Taiwan: Friend Convinces Student to Amputate Legs for $1.3M Insurance Fraud Scheme

A university student in Taiwan who had his legs amputated in the hopes of getting a $1.3 million insurance payout has been arrested on suspicion of fraud, according to local authorities.

According to the Taiwan Criminal Investigation Bureau, a 23-year-old man named Zhang submerged his feet in a pail of dry ice for almost 10 hours, resulting in severe frostbite and the need for a double amputation.

According to the bureau, Zhang’s high school acquaintance, Liao, pushed him to carry out the insurance scheme.

According to police, Liao, also 23, lost money trading bitcoin and duped Zhang into signing a legal letter requiring him to pay almost $800,000.

According to Taiwan News, Liao informed Zhang that gangsters were pursuing him.

According to investigators, Liao and Zhang went about Taipei on a motorcycle at night on January 26, 2023, with the intention of presenting the claim that Zhang suffered frostbite while riding the vehicle in the late evening.

Zhang had just purchased many pricey life, travel, and accident insurance plans, according to authorities.

According to authorities, after their motorcycle journey, Zhang bathed his feet in dry ice and was admitted to the hospital.

However, while analyzing him, medical personnel detected a problem, according to the bureau.

His legs had no shoe or sock markings, and his injuries looked to be symmetrical, which was incongruous with a naturally occurring frostbite injury, authorities added.

The weather on the night of January 26 was also not below freezing, with the coldest temperature reaching roughly 42 degrees Fahrenheit, according to prosecutors.

“As Taiwan is a subtropical region, cases of severe frostbite requiring amputation are unheard of due to natural climatic conditions,” the agency noted in a press release.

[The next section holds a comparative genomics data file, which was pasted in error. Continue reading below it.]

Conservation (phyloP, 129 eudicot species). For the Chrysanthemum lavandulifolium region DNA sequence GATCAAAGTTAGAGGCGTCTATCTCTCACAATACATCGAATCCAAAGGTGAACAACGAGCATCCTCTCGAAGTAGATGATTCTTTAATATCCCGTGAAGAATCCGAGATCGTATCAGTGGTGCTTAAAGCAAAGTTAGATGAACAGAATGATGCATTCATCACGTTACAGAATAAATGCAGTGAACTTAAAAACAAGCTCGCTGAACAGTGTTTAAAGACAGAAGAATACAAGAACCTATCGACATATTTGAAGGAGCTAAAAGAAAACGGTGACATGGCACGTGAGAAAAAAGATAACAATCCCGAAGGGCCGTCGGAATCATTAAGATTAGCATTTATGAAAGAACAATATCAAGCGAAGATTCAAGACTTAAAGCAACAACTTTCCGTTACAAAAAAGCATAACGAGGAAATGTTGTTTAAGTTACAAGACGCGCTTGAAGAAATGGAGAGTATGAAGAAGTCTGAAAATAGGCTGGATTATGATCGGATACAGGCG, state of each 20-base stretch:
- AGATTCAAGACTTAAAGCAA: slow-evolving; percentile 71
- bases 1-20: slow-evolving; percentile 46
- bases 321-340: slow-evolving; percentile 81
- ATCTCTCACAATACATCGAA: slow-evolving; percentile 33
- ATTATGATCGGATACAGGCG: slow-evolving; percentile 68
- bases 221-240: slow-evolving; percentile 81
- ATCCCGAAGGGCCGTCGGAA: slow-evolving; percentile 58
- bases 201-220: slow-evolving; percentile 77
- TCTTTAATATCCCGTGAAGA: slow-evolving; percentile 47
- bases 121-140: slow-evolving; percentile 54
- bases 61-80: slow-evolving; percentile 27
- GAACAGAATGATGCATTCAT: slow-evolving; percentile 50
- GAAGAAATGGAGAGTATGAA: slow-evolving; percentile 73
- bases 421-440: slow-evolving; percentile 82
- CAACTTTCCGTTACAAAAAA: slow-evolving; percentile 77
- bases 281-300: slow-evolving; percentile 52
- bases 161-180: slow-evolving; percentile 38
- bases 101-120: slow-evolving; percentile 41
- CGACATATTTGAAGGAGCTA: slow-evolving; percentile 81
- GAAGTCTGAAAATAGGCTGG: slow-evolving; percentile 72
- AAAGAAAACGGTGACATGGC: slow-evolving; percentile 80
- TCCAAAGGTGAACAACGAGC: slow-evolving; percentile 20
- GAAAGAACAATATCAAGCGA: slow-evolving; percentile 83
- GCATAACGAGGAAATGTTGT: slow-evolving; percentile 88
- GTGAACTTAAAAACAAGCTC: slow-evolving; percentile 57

Zhang’s legs were amputated below the calf owing to frostbite damage, although the matter was reported to authorities, according to prosecutors.

When police investigated Zhang and Liao in November, they discovered a plastic bucket used to freeze Zhang’s feet, insurance paperwork, a white polystyrene box for dry ice, eight mobile phones, and a tablet computer, according to the investigations bureau.

Liao and Zhang were arrested on January 17 and charged with fraud as well as aiding and abetting serious injury, according to the agency.

According to local media and authorities, Zhang claimed $7,200 from one insurer, but the money would be seized.

Some insurers and authorities have stated that insurance fraud rates have increased following the outbreak.

The City of London Police’s Insurance Fraud Enforcement Department recorded a 61% increase in reported occurrences of opportunistic fraud (faking an injury or exaggerating a claim) between March 2022 and April 2023.

Tom Hill, the department’s chief inspector, stated that rising living costs may encourage people to commit insurance fraud.

In February, South Korea updated its insurance fraud prevention law to impose harsher penalties, including up to 10 years in prison or a $37,000 fine.

According to the FBI, the average US family’s insurance premiums cover around $400 to $700 in fraud costs each year.

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